Spaniards facing new wake up call over future of the afternoon siesta
Is nothing sacred anymore? The Spanish age-old tradition of afternoon siesta could soon be a thing of the past as the country’s prime minister puts forward proposals to bring working day hours into line with other European nations.
The leader of Spain’s caretaker centre-right government, Mariano Rajoy, has initiated legislation which could spell the end of the three-hour lunch break.
The clawback from the people’s point of view is that his proposals, if enacted, would see workers in Spain finished at 6pm or two hours earlier than they do now.
The Evening Standard in London outlined Mr Rajoy’s plans for which he wants cross-party support as well as the backing of trade unions and business leaders alike if they are to become law. Exemptions in the legislation would accommodate firms who operated shift rotas, he said.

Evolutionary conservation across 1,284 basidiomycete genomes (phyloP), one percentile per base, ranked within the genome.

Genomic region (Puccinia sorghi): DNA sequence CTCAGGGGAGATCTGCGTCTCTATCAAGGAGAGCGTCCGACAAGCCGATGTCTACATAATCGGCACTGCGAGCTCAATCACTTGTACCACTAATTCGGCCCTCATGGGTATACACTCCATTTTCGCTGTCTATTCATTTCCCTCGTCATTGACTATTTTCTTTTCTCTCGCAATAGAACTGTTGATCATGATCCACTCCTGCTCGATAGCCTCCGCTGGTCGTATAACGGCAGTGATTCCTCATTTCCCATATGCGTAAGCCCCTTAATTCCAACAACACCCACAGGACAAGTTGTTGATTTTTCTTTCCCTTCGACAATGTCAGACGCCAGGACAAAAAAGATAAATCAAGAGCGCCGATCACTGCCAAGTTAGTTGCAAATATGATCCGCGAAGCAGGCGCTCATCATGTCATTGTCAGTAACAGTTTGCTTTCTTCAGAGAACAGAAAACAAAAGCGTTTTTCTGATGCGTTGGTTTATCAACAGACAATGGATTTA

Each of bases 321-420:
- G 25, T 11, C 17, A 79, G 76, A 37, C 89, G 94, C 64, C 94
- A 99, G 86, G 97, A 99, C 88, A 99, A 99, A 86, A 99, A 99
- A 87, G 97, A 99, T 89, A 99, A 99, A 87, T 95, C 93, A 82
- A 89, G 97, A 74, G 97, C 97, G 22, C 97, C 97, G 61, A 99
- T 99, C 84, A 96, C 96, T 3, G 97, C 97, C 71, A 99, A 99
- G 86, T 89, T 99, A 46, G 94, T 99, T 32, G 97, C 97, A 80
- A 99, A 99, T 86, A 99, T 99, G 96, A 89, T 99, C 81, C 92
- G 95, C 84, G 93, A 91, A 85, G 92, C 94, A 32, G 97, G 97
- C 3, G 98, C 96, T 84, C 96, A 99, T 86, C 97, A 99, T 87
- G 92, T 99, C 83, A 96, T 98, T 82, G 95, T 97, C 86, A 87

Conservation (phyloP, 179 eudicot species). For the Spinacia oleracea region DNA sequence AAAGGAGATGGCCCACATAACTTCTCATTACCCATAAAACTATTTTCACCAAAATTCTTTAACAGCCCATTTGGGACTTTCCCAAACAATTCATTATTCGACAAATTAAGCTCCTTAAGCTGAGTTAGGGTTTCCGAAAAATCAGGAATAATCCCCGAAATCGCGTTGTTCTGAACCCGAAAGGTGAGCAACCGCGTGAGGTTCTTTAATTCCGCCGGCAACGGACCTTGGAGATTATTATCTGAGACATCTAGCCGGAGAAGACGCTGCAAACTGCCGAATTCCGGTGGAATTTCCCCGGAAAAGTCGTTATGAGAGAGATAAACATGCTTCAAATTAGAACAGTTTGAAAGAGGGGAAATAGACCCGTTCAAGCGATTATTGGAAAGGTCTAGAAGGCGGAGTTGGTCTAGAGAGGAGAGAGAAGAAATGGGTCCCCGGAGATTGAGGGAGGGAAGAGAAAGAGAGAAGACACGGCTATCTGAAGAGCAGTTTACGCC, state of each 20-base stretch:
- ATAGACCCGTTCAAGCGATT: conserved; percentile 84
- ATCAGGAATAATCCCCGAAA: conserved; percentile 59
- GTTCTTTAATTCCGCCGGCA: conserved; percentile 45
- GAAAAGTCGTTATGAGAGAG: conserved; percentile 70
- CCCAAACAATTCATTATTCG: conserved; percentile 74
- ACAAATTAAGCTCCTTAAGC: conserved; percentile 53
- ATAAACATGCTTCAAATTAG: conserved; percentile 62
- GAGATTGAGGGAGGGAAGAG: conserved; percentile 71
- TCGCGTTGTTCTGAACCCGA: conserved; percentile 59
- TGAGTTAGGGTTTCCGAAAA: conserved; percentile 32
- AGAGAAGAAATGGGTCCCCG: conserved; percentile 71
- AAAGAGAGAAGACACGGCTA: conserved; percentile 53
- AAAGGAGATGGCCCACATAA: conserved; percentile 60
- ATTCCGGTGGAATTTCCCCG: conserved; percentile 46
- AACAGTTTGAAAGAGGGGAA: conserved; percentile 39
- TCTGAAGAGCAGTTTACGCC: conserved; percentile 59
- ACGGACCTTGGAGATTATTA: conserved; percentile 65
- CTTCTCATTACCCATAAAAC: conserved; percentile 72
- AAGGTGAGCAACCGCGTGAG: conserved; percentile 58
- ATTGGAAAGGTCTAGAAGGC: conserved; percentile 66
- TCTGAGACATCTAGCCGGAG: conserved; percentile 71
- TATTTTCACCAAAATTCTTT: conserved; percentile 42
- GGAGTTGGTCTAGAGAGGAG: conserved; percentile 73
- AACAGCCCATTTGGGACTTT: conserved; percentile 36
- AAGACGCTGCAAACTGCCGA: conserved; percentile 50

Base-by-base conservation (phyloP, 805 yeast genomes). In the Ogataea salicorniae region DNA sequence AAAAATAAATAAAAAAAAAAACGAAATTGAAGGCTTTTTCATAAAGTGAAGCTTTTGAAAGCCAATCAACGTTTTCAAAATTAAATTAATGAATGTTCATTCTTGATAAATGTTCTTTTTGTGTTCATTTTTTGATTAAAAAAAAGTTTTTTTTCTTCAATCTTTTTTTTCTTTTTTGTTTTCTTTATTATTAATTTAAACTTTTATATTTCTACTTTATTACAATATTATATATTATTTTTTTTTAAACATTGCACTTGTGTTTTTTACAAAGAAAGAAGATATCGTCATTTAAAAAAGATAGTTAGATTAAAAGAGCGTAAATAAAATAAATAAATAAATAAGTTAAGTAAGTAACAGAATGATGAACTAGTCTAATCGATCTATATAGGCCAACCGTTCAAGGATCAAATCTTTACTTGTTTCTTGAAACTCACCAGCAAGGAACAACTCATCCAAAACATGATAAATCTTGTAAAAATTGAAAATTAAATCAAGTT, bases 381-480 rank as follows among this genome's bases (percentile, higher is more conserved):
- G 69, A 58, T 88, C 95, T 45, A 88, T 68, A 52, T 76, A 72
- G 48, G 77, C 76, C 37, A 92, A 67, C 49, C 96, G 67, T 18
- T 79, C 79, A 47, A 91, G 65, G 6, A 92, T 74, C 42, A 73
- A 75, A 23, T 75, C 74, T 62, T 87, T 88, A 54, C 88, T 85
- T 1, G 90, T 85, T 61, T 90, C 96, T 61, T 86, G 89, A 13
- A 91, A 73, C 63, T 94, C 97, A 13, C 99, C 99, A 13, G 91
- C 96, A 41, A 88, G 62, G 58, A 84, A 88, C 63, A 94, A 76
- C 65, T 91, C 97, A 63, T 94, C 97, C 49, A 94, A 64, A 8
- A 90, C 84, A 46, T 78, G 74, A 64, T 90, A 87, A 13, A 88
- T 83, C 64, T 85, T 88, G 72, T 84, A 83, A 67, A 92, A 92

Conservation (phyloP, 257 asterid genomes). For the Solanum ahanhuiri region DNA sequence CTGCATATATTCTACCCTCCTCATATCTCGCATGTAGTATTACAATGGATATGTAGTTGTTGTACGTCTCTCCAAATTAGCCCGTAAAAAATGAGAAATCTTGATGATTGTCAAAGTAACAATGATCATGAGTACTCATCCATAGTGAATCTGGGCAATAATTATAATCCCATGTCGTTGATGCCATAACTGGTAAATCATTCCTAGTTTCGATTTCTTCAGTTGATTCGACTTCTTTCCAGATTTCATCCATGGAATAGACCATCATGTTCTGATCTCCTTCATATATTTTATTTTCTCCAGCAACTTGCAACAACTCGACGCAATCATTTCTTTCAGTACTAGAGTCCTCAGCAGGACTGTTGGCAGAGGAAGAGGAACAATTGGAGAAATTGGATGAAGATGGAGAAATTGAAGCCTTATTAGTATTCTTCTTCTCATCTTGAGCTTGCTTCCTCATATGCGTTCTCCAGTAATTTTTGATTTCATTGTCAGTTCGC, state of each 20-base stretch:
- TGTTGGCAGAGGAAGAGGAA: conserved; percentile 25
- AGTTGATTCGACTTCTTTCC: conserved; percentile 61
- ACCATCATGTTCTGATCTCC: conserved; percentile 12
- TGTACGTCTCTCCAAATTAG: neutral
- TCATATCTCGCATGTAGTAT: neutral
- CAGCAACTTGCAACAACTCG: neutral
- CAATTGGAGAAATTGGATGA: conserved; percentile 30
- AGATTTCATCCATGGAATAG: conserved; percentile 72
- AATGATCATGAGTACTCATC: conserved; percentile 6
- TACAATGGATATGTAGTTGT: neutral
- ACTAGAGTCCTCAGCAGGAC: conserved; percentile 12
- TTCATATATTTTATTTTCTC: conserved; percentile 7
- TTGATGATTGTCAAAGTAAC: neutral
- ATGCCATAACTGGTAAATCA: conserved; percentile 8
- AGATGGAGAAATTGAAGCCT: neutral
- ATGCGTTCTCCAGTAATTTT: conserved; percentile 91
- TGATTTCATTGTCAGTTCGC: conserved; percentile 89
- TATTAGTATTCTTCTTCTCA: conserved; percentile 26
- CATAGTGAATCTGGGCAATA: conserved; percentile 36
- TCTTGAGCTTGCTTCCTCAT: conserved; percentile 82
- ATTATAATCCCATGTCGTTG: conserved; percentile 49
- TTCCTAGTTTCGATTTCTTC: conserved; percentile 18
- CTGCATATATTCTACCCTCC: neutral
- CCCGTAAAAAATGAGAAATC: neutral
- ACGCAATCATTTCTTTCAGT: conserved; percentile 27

At present, normal working hours in the country’s offices are from 9am to 8pm with either a two or sometimes three hour break at lunchtime to facilitate the renowned siesta.
This has led to complaints from some personnel that their working day is too dragged out with an increasing number appearing to favour the idea of shorter breaks during working hours like the the rest of Western Europe.
There is the belief that Mr Rajoy’s current announcement is designed to help him win more votes in the country’s next election in June. Previously the Prime Minister has floated the idea of Spain’s entering the same time zone as both Portugal and Britain.